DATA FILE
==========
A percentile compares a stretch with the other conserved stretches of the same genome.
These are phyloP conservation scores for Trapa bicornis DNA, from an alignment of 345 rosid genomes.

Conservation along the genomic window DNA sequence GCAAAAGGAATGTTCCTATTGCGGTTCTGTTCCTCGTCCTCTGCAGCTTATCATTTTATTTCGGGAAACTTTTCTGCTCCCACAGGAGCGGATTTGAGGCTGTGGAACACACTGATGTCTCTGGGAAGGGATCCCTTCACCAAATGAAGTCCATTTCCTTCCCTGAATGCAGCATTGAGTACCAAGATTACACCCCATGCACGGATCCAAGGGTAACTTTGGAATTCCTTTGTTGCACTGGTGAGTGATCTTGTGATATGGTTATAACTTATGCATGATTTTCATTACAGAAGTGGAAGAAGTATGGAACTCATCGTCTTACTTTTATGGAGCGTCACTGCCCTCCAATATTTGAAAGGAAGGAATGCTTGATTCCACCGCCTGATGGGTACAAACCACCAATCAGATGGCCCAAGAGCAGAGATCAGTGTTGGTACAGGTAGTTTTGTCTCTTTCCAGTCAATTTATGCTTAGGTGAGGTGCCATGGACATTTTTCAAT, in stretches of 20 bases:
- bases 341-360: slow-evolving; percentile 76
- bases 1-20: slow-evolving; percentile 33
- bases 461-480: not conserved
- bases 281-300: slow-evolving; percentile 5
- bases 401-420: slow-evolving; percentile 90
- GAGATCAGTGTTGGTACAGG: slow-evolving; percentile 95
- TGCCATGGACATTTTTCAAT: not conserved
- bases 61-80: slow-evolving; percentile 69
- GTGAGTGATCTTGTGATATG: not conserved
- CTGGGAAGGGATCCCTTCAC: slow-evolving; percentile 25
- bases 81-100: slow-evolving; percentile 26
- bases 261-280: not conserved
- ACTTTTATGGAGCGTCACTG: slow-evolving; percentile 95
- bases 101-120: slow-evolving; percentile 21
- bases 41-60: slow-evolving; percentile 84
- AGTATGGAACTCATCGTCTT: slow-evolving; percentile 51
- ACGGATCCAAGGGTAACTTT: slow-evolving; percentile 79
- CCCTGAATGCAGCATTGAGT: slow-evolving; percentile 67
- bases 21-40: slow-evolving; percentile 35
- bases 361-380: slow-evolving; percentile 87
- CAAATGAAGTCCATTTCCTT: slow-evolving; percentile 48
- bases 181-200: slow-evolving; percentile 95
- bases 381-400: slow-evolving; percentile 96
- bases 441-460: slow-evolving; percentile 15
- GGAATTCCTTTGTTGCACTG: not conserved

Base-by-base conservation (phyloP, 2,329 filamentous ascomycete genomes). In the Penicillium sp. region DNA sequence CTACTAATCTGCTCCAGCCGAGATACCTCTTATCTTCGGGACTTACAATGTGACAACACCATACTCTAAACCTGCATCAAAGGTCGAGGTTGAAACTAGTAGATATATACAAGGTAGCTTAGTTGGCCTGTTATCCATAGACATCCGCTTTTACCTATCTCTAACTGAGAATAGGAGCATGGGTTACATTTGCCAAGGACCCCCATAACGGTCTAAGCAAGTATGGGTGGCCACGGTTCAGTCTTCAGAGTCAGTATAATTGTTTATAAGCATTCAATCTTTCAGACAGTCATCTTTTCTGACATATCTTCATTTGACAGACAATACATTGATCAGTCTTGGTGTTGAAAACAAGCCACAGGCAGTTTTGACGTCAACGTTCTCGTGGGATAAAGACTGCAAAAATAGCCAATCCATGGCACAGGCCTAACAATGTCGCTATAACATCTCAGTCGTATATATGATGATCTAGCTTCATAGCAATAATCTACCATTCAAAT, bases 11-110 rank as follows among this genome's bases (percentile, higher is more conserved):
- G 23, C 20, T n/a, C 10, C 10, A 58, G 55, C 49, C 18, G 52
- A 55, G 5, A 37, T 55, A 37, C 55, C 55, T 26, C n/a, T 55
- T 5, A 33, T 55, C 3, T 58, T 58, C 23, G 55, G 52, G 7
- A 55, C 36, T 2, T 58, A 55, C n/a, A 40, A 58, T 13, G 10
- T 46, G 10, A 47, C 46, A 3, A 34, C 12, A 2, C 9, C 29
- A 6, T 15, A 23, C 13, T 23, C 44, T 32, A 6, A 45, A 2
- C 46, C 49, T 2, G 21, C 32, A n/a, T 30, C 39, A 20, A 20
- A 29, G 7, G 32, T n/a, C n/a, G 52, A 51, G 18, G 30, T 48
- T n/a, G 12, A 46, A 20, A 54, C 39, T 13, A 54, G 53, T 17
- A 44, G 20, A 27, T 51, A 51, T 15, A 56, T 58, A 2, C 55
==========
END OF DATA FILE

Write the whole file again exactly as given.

A percentile compares a stretch with the other conserved stretches of the same genome.
These are phyloP conservation scores for Trapa bicornis DNA, from an alignment of 345 rosid genomes.

Conservation along the genomic window DNA sequence GCAAAAGGAATGTTCCTATTGCGGTTCTGTTCCTCGTCCTCTGCAGCTTATCATTTTATTTCGGGAAACTTTTCTGCTCCCACAGGAGCGGATTTGAGGCTGTGGAACACACTGATGTCTCTGGGAAGGGATCCCTTCACCAAATGAAGTCCATTTCCTTCCCTGAATGCAGCATTGAGTACCAAGATTACACCCCATGCACGGATCCAAGGGTAACTTTGGAATTCCTTTGTTGCACTGGTGAGTGATCTTGTGATATGGTTATAACTTATGCATGATTTTCATTACAGAAGTGGAAGAAGTATGGAACTCATCGTCTTACTTTTATGGAGCGTCACTGCCCTCCAATATTTGAAAGGAAGGAATGCTTGATTCCACCGCCTGATGGGTACAAACCACCAATCAGATGGCCCAAGAGCAGAGATCAGTGTTGGTACAGGTAGTTTTGTCTCTTTCCAGTCAATTTATGCTTAGGTGAGGTGCCATGGACATTTTTCAAT, in stretches of 20 bases:
- bases 341-360: slow-evolving; percentile 76
- bases 1-20: slow-evolving; percentile 33
- bases 461-480: not conserved
- bases 281-300: slow-evolving; percentile 5
- bases 401-420: slow-evolving; percentile 90
- GAGATCAGTGTTGGTACAGG: slow-evolving; percentile 95
- TGCCATGGACATTTTTCAAT: not conserved
- bases 61-80: slow-evolving; percentile 69
- GTGAGTGATCTTGTGATATG: not conserved
- CTGGGAAGGGATCCCTTCAC: slow-evolving; percentile 25
- bases 81-100: slow-evolving; percentile 26
- bases 261-280: not conserved
- ACTTTTATGGAGCGTCACTG: slow-evolving; percentile 95
- bases 101-120: slow-evolving; percentile 21
- bases 41-60: slow-evolving; percentile 84
- AGTATGGAACTCATCGTCTT: slow-evolving; percentile 51
- ACGGATCCAAGGGTAACTTT: slow-evolving; percentile 79
- CCCTGAATGCAGCATTGAGT: slow-evolving; percentile 67
- bases 21-40: slow-evolving; percentile 35
- bases 361-380: slow-evolving; percentile 87
- CAAATGAAGTCCATTTCCTT: slow-evolving; percentile 48
- bases 181-200: slow-evolving; percentile 95
- bases 381-400: slow-evolving; percentile 96
- bases 441-460: slow-evolving; percentile 15
- GGAATTCCTTTGTTGCACTG: not conserved

Base-by-base conservation (phyloP, 2,329 filamentous ascomycete genomes). In the Penicillium sp. region DNA sequence CTACTAATCTGCTCCAGCCGAGATACCTCTTATCTTCGGGACTTACAATGTGACAACACCATACTCTAAACCTGCATCAAAGGTCGAGGTTGAAACTAGTAGATATATACAAGGTAGCTTAGTTGGCCTGTTATCCATAGACATCCGCTTTTACCTATCTCTAACTGAGAATAGGAGCATGGGTTACATTTGCCAAGGACCCCCATAACGGTCTAAGCAAGTATGGGTGGCCACGGTTCAGTCTTCAGAGTCAGTATAATTGTTTATAAGCATTCAATCTTTCAGACAGTCATCTTTTCTGACATATCTTCATTTGACAGACAATACATTGATCAGTCTTGGTGTTGAAAACAAGCCACAGGCAGTTTTGACGTCAACGTTCTCGTGGGATAAAGACTGCAAAAATAGCCAATCCATGGCACAGGCCTAACAATGTCGCTATAACATCTCAGTCGTATATATGATGATCTAGCTTCATAGCAATAATCTACCATTCAAAT, bases 11-110 rank as follows among this genome's bases (percentile, higher is more conserved):
- G 23, C 20, T n/a, C 10, C 10, A 58, G 55, C 49, C 18, G 52
- A 55, G 5, A 37, T 55, A 37, C 55, C 55, T 26, C n/a, T 55
- T 5, A 33, T 55, C 3, T 58, T 58, C 23, G 55, G 52, G 7
- A 55, C 36, T 2, T 58, A 55, C n/a, A 40, A 58, T 13, G 10
- T 46, G 10, A 47, C 46, A 3, A 34, C 12, A 2, C 9, C 29
- A 6, T 15, A 23, C 13, T 23, C 44, T 32, A 6, A 45, A 2
- C 46, C 49, T 2, G 21, C 32, A n/a, T 30, C 39, A 20, A 20
- A 29, G 7, G 32, T n/a, C n/a, G 52, A 51, G 18, G 30, T 48
- T n/a, G 12, A 46, A 20, A 54, C 39, T 13, A 54, G 53, T 17
- A 44, G 20, A 27, T 51, A 51, T 15, A 56, T 58, A 2, C 55